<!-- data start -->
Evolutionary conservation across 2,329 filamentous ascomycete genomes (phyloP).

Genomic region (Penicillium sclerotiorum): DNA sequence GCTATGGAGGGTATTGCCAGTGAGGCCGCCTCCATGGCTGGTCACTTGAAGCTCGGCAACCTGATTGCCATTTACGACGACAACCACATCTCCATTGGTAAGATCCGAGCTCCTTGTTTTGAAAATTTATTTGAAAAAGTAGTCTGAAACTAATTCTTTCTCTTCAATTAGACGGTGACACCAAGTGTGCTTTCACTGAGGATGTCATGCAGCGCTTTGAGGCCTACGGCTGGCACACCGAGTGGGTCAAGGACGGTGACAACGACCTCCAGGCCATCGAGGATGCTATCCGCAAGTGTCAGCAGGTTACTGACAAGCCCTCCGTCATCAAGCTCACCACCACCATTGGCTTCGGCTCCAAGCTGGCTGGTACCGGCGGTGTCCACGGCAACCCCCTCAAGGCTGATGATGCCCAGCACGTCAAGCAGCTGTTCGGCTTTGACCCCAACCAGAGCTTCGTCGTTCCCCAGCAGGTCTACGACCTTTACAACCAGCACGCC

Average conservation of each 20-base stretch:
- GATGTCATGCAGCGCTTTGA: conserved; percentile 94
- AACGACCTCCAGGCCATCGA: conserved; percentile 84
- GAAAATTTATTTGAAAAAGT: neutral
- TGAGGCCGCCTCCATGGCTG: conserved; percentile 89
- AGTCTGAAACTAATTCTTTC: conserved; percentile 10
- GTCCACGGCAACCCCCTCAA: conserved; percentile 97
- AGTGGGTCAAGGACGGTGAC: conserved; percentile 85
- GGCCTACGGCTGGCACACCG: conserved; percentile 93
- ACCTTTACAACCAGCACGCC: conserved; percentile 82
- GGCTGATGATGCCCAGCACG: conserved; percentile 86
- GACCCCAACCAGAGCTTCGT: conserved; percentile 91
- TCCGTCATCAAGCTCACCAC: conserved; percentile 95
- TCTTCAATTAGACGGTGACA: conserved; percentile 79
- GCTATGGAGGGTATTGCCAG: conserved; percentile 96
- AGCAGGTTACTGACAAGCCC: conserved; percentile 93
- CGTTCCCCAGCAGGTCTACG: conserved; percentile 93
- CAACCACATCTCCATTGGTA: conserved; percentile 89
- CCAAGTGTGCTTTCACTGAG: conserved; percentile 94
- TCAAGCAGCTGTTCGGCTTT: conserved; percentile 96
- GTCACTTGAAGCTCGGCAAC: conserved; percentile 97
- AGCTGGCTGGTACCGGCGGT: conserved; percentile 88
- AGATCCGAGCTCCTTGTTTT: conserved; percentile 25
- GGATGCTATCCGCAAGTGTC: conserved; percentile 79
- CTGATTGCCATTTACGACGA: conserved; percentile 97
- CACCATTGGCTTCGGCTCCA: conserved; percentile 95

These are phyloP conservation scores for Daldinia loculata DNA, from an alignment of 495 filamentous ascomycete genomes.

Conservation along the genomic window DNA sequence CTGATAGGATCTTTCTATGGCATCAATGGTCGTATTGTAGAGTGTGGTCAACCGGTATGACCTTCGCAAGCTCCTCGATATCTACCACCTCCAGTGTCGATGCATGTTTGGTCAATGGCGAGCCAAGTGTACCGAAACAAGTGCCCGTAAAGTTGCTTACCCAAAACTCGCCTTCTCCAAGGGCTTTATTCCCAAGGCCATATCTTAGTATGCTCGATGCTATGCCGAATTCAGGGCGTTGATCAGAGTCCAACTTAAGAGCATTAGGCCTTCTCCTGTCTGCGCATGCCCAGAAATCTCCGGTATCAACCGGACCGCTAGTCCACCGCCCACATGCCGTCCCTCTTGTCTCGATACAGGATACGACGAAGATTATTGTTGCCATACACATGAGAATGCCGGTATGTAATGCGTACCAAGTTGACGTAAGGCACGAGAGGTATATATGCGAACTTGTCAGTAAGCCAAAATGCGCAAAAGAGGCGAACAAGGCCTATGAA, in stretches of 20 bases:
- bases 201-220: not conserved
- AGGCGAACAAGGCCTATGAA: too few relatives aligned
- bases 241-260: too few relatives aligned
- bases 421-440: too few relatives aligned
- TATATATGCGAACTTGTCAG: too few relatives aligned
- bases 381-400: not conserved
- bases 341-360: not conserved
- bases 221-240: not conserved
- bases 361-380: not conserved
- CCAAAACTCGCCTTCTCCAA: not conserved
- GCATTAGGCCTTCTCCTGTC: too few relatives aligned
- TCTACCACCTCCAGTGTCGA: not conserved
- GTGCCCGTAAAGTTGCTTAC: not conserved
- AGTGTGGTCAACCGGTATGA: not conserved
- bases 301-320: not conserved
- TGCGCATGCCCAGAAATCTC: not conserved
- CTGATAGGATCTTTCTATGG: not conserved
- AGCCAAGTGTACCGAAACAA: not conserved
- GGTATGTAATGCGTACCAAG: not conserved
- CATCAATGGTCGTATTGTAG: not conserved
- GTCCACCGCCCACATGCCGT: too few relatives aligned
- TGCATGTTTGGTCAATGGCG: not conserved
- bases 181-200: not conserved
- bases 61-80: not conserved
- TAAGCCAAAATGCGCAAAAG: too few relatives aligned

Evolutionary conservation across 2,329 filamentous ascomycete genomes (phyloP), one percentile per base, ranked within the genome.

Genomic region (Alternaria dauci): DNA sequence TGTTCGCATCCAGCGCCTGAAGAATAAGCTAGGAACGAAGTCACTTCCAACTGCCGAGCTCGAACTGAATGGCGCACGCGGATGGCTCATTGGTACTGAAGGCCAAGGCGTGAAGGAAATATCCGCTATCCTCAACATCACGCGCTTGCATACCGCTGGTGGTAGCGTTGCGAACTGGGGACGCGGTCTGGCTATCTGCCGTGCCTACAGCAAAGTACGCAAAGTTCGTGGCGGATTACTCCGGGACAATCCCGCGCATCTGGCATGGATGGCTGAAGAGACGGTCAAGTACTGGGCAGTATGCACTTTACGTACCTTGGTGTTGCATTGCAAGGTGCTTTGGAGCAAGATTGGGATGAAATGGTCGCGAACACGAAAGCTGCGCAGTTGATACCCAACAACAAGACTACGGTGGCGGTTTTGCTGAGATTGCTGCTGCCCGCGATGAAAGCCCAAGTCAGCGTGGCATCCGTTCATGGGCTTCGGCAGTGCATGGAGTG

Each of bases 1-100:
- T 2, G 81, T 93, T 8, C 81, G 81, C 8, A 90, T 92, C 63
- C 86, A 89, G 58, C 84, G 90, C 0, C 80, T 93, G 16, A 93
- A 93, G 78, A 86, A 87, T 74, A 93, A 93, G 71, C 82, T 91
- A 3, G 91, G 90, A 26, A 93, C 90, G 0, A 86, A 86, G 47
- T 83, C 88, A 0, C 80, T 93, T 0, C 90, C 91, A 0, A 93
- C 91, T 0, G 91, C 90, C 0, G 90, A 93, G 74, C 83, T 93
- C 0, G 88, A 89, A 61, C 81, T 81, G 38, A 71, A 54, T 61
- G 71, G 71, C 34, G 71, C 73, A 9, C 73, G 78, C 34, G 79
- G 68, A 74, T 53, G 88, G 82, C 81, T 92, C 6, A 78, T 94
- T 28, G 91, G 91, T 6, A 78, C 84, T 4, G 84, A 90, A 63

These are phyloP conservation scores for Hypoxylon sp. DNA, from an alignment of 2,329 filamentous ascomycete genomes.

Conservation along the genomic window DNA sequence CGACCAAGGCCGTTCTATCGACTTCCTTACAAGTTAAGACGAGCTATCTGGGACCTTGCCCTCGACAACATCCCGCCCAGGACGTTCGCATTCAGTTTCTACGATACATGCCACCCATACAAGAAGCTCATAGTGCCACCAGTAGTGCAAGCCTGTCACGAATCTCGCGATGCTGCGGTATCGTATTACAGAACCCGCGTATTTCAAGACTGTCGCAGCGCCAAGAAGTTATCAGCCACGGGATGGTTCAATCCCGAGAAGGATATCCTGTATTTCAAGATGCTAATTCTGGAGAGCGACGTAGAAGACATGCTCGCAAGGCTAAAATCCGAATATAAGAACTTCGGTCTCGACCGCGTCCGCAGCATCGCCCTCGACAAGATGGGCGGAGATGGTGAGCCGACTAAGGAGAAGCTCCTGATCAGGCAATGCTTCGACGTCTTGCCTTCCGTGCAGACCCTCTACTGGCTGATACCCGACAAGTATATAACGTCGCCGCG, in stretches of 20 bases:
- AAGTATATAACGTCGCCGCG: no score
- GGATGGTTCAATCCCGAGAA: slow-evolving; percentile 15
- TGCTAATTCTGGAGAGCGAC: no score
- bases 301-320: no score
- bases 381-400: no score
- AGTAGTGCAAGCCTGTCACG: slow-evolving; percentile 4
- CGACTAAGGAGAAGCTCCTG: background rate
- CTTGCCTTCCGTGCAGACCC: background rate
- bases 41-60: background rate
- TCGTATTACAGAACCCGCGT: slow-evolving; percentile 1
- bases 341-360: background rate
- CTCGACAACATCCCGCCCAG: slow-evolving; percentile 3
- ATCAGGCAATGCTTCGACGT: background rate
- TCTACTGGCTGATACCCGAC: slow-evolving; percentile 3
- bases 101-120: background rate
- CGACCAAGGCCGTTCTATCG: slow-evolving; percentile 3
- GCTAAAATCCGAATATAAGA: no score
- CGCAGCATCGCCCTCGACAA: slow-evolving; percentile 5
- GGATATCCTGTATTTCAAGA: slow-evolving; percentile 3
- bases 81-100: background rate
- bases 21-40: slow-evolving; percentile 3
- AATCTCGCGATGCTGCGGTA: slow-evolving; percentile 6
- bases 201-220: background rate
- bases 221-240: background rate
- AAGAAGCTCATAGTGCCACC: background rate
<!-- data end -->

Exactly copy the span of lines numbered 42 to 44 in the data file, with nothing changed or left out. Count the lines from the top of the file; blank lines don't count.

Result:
- TCTACCACCTCCAGTGTCGA: not conserved
- GTGCCCGTAAAGTTGCTTAC: not conserved
- AGTGTGGTCAACCGGTATGA: not conserved